Question Just found out my EVGA GTX 1070 has a flaw that could kill it. Questions about my options.

Cyber_Akuma

Distinguished
Oct 5, 2002
235
3
18,685
0
So I just now found out that my GTX 1070 had a flaw discovered in 2016 (A card which I didn't even get until 2019):


It's a EVGA GTX 1070 FTW ACX 3.0, model number 08G-P4-6276-KR. I tried typing in my serial number and it mentioned that my card did not come with the thermal pad kit to fix the issue, and my BIOS is the older BIOS. I updated the BIOS but I am very nervous about performing that thermal pad mod, since it involves basically completely disassembling the card and re-applying paste all across it, including the GPU.

Sure, I have built several systems and done many CPU installs/upgrades or CPU cooler replacements before, but never on a GPU. It worries me that unlike a CPU, a GPU has no IHS and the bare chip die is exposed. One small scratch or over-tightening and it's destroyed... and that's a VERY expensive mistake in the current market that I cannot afford to do.

I am guessing that EVGA doesn't still have that cross-ship warranty replacement option anymore in 2022? Are there any respectable computer shops that can do this for a reasonable price or something? If this wasn't literally the only GPU I have in the entire house that isn't about 15 years old or the current GPU marker wasn't such a mess I wouldn't be as worried about attempting it myself.

If doing it myself is my only option, is GPU thermal paste any different from CPU thermal paste? Can I use a CPU paste instead of the included one? I have some fresh new Noctua HT-N2 that I have lying around from a CPU upgrade in December. Would it make any difference if I used that over the thermal paste the pad kit includes? Is there such a thing as GPU and CPU thermal paste or can CPU paste be used for GPU? (I recall seeing some pastes specifically made for GPUs and it was generally a LOT thicker and more goopy/less likely to smear around, apparently designed for the type of coolers and being spread all over the different components of a GPU rather than the thin paper-layer paste one normally puts on a CPU's IHS).
 

poorbugger

Honorable
Yeah you can use cpu thermal paste for gpu since it's thermal paste anyway. It's not that hard to take apart the gpu and repaste it. But the thermal pads are a bit trickier since you cant use pads that are too thick or the heat sink wont make proper contacts. Repasting gpu is almost the same as cpu. Take apart heatsink, apply paste, install back the heatsink.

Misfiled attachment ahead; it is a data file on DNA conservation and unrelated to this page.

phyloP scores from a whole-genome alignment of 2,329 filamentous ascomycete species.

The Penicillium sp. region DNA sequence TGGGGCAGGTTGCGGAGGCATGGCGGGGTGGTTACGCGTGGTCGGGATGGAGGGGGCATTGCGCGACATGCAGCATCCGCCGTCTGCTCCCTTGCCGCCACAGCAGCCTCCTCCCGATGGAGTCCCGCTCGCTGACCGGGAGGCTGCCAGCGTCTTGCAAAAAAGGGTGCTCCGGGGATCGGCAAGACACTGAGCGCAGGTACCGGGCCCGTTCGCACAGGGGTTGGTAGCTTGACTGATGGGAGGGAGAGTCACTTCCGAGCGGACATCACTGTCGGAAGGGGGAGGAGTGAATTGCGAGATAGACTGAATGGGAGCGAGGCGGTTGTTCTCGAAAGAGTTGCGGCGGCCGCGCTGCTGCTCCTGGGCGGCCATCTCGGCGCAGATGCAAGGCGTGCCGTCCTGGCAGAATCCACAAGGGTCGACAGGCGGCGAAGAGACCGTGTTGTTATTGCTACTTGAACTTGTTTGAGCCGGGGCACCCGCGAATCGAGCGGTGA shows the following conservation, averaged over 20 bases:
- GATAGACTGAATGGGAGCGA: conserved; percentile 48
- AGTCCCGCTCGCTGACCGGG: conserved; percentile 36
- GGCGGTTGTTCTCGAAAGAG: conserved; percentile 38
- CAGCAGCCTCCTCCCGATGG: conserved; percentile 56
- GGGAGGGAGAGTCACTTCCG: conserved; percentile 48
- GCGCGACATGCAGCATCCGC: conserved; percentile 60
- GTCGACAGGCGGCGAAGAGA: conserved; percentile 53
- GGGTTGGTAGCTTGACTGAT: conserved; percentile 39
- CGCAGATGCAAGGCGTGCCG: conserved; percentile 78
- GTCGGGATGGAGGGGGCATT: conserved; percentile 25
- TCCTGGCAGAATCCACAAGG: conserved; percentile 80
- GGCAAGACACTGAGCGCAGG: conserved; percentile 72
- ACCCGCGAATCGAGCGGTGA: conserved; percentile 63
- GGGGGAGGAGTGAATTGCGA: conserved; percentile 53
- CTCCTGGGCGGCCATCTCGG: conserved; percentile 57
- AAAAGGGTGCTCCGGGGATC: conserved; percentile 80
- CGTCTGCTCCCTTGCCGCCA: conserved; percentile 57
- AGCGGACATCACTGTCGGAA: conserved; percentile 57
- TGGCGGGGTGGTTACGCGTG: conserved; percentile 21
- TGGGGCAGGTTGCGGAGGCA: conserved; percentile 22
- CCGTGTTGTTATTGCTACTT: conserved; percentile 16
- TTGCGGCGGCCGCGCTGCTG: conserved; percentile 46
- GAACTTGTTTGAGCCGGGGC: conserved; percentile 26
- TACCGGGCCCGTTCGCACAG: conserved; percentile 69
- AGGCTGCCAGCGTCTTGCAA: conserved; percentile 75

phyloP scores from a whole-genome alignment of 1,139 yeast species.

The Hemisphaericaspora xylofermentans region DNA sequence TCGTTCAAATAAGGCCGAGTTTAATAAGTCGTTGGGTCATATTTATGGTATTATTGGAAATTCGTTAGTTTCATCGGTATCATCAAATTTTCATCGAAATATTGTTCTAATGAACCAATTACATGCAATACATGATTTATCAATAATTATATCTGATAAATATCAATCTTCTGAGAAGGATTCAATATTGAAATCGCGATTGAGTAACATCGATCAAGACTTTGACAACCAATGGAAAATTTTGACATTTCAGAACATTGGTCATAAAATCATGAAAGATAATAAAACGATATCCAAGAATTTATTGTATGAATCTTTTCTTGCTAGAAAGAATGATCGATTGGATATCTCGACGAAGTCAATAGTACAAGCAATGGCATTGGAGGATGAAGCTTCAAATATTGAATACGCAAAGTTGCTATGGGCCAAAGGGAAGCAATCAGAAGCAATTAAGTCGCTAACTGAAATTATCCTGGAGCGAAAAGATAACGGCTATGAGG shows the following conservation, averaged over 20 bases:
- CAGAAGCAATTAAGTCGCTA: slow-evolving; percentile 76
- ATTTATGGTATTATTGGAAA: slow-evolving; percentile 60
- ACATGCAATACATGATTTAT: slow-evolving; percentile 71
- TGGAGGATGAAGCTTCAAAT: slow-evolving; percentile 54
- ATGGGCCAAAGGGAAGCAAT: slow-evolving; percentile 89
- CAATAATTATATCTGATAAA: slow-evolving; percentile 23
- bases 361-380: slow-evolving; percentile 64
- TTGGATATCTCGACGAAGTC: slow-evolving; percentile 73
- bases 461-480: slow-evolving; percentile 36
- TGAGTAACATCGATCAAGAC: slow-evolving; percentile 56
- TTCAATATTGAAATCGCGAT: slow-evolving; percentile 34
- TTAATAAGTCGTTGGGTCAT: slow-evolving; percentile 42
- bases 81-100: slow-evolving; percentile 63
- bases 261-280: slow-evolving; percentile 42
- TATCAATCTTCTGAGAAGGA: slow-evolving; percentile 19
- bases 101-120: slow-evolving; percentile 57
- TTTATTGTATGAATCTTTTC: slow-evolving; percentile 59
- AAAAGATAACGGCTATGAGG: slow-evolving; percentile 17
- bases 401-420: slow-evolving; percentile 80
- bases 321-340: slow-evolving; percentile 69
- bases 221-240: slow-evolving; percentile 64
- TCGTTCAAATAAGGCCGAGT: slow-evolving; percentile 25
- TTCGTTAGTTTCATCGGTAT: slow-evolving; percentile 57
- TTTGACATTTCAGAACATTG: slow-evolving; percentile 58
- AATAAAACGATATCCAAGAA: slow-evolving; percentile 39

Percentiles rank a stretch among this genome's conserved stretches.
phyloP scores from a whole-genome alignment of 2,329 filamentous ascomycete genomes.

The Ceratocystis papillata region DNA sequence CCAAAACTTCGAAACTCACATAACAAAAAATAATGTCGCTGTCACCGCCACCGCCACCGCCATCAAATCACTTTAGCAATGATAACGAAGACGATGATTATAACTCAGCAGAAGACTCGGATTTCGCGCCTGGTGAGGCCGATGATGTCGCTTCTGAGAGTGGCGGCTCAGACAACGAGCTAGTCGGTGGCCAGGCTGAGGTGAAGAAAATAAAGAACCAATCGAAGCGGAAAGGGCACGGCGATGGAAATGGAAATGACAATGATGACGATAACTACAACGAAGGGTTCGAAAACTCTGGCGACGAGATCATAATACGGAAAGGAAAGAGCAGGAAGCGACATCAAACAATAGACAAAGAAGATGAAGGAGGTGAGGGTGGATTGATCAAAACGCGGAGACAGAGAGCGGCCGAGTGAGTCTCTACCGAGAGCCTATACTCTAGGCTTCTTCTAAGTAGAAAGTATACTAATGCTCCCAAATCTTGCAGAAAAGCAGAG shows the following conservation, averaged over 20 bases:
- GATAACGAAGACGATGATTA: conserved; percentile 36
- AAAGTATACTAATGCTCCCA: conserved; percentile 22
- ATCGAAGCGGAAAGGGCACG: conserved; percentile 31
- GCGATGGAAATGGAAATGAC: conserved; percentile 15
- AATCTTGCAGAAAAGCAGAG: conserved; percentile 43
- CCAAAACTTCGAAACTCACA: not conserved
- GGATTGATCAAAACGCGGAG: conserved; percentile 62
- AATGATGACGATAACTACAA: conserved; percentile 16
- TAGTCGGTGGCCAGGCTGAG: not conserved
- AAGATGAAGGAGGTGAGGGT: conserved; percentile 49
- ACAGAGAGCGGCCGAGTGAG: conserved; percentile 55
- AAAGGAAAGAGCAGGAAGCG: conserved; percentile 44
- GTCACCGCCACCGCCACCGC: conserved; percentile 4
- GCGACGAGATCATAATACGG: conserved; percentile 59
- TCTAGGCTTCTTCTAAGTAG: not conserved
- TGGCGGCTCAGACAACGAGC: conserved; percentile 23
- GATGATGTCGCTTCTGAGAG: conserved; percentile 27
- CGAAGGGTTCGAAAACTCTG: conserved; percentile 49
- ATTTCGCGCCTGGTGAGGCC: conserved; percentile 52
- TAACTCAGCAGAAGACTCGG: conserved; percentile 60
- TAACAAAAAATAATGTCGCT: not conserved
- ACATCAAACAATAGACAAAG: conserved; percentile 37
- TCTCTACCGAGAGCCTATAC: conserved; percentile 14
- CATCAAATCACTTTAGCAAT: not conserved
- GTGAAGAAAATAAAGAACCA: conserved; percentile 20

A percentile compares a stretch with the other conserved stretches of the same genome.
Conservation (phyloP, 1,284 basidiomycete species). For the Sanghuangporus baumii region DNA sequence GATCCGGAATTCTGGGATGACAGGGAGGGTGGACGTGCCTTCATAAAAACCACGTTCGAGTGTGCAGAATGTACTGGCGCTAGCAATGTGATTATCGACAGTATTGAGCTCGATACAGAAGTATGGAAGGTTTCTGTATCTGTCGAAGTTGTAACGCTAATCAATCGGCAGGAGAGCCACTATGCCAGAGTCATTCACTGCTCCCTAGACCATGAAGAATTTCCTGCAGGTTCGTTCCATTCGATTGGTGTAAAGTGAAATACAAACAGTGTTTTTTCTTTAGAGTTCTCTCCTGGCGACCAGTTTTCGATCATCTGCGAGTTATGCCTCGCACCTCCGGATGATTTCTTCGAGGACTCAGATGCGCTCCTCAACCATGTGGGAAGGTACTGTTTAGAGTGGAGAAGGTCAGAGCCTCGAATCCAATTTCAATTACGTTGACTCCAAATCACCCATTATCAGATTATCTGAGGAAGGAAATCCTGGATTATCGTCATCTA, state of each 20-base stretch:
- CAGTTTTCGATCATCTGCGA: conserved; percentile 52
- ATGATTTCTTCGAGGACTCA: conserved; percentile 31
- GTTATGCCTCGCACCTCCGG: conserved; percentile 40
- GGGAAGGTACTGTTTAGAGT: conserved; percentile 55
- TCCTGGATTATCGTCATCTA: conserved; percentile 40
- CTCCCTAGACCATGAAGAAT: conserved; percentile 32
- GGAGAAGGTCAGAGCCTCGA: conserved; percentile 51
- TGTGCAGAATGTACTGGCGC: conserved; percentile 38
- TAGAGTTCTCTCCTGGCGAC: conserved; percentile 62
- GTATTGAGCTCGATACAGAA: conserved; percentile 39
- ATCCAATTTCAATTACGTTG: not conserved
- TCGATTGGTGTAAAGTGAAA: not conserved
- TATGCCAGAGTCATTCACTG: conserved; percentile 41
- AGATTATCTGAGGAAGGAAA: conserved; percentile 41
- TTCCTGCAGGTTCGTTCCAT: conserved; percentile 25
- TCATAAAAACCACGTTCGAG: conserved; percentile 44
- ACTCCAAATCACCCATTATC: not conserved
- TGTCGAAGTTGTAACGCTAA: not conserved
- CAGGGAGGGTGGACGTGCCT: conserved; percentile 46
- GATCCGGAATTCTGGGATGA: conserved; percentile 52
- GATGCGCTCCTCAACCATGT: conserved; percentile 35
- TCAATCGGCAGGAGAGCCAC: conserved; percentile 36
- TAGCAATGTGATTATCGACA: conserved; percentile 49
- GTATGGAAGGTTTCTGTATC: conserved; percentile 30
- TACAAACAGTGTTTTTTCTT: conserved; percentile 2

Most CPU thermal paste are not fit for GPUs. GPU die are slicker and the thermal paste that is good for CPU do not help as much with the GPUs.
If I remember correctly, @Phaaze88 had very good recommendations and an explanation about it.
Let me dig it up and quote him in a bit.
Thermal Grizzly's Kryonaut is hyped as one of the best pastes, but you know, it's not very good for gpu applications. It either gets pushed off the die, or degrades quickly to high temperature cycles.

Bare silicon dies have a slicker and slippery surface compared to the rough and grainy IHS of a cpu. These 3 pastes could be great on cpus, but terrible on gpus, because the paste either 'slips' off, or gets pumped out by mounting pressure and high thermal cycles.
Ideal pastes for gpu applications are ones with high(er) viscosity; thick and sticky.
Prolimatech PK-3
Noctua NT-H2
Gelid GC Extreme
Cooler Master Mastergel Maker Nano
 
Reactions: Cyber_Akuma
I see, so I guess I should just use the paste that will come with the kit.
I've personally had good results with Noctua NT-H1 when repasting a GPU, because it's thicker than something like Arctic MX-4. I used to just use Arctic Silver 5 for GPU repastes, because it supposedly lasts for 8+ years when applied, but I never bought more when I used up my last syringe. AC5 is also really annoying to clean up if you mess up an application. Noctua HT-H1 or H2 will probably last just as long on a GPU when applied.
 

geofelt

Titan
Do you actually have a problem that needs fixing?
Yes, your card may run a bit hotter, or the fan may spin up more, but does this cause any failure?
Are you having any performance issues?

If you have been running well, I think I would leave it be.
At least until replacement graphics cards become available reasonably.
 
Reactions: RodroX

Cyber_Akuma

Distinguished
Oct 5, 2002
235
3
18,685
0
Do you actually have a problem that needs fixing?
According to EVGA themselves, yes. There is apparently a flaw in the VRM cooling that can cause the card to fry, that's what that link I posted was, a page EVGA dedicated to that problem they acknowledged the cards have. And there were about 4-5 reports on the PC reddits I am on of cards from that set dying this week.
 

ASK THE COMMUNITY

TRENDING THREADS